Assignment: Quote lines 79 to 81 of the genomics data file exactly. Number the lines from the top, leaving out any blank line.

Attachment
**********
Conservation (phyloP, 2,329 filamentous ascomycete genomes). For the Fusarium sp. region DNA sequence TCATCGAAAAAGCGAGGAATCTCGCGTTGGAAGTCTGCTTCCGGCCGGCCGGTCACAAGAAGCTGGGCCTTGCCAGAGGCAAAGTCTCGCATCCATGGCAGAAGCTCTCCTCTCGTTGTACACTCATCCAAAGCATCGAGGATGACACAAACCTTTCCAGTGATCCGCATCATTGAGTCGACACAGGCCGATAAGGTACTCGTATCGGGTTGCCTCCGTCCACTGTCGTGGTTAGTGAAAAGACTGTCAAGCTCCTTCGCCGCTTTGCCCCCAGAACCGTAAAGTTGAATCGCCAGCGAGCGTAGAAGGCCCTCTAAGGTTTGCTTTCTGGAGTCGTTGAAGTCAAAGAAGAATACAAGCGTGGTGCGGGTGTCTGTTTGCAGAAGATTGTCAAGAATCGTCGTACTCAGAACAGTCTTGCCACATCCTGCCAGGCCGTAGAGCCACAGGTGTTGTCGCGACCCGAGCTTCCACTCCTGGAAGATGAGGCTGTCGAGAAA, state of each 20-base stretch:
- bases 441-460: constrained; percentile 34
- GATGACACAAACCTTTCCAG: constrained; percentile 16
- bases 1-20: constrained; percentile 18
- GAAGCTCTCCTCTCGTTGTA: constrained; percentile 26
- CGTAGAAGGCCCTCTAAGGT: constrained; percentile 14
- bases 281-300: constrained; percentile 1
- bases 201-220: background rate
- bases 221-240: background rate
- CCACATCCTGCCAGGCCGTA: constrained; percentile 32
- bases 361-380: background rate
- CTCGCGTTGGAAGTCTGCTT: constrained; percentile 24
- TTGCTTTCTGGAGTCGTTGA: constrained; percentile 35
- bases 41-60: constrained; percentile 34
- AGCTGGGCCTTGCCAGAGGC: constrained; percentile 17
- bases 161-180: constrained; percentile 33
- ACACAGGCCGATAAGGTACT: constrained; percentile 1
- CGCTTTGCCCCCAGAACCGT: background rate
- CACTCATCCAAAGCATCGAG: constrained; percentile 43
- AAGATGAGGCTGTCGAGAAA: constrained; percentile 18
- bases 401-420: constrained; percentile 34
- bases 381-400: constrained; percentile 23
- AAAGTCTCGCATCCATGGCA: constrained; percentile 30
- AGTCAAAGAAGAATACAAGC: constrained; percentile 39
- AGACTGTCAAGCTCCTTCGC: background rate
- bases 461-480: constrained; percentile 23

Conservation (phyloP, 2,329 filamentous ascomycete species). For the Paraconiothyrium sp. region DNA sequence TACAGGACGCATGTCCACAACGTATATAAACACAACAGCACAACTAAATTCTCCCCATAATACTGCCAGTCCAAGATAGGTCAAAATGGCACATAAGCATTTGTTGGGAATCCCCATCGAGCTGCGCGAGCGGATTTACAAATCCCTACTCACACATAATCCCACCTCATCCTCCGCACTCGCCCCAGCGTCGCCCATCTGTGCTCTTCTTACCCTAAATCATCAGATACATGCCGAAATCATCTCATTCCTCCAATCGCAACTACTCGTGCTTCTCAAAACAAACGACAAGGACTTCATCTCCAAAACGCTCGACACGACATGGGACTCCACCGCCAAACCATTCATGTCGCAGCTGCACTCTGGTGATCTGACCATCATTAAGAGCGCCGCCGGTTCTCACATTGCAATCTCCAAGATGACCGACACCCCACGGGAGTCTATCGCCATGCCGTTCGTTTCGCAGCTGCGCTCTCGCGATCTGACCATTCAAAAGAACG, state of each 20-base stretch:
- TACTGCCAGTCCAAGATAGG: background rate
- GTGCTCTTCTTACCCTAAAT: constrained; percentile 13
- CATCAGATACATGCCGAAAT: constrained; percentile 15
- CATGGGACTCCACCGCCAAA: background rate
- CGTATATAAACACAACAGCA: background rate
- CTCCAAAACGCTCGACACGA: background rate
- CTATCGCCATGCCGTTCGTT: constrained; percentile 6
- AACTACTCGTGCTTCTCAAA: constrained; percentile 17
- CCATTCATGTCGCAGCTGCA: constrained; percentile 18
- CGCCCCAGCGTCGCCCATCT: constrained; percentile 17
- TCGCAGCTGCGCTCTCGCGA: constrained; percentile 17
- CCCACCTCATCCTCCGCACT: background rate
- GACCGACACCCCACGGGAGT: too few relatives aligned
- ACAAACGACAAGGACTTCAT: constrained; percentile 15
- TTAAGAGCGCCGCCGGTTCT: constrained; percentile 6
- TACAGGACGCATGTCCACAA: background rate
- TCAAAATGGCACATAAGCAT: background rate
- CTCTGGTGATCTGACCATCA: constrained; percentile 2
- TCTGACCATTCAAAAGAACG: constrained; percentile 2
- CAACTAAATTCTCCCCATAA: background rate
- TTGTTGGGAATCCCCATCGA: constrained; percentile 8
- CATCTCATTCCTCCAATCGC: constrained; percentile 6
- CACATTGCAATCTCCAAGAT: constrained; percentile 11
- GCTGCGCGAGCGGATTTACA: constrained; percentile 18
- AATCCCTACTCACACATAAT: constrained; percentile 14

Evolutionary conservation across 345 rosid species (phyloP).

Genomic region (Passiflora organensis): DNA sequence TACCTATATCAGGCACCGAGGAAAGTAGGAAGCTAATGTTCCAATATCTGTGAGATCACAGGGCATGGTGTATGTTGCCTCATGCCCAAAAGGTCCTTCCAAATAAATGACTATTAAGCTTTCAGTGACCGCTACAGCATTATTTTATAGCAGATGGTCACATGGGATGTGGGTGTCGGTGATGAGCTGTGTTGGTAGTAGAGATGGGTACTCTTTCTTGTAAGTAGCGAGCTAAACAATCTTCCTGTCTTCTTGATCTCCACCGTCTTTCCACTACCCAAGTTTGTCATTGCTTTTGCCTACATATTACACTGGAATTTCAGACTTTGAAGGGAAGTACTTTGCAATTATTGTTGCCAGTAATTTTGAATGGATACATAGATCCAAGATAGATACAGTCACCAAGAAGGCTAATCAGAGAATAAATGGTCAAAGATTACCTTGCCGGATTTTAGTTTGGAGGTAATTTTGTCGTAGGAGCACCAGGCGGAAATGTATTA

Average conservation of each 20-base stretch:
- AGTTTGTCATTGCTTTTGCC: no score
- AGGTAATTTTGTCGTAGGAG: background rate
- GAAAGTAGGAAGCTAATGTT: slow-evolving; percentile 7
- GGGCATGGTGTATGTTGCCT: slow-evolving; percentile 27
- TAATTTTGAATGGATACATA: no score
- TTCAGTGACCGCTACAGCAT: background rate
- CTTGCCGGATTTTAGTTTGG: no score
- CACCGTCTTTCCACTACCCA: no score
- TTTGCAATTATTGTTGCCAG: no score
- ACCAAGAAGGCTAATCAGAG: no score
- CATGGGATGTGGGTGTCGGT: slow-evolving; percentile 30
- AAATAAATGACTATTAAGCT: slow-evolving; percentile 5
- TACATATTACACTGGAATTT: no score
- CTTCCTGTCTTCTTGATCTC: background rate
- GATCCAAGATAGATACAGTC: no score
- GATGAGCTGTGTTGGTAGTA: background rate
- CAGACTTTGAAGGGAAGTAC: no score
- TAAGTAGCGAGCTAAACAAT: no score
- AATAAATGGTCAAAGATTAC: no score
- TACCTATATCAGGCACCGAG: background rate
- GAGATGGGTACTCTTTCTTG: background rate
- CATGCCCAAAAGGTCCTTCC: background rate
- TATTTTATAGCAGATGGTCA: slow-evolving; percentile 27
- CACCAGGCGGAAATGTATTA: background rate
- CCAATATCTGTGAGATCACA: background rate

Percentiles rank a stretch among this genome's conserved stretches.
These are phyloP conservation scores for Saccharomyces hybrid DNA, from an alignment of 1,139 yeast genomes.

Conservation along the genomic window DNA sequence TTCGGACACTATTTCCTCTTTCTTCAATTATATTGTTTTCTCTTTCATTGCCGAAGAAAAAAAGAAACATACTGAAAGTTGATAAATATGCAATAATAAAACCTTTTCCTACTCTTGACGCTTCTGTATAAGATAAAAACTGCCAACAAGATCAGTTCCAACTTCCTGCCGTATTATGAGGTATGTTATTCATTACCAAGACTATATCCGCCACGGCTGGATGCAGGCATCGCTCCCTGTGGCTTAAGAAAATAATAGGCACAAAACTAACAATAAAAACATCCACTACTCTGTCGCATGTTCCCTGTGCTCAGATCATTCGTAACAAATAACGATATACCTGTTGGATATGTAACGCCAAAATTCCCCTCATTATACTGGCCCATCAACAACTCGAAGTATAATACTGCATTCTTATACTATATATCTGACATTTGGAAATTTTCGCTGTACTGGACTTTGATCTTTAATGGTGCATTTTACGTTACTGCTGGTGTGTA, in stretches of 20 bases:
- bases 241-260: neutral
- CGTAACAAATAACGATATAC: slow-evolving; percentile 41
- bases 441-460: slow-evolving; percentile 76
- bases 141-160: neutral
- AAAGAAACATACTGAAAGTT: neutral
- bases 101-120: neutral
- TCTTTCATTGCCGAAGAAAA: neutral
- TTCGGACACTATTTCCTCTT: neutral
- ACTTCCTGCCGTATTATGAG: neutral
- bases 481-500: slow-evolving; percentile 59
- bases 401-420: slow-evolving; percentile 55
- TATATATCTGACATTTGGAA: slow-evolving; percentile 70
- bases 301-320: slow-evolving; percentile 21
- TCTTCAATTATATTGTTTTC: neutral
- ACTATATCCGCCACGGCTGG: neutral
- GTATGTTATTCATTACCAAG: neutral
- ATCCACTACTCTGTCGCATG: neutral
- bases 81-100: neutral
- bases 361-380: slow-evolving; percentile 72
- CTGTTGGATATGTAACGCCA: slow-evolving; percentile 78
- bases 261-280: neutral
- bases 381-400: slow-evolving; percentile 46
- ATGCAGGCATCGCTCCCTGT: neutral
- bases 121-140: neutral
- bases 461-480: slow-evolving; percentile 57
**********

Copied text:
- CACCAGGCGGAAATGTATTA: background rate
- CCAATATCTGTGAGATCACA: background rate

Percentiles rank a stretch among this genome's conserved stretches.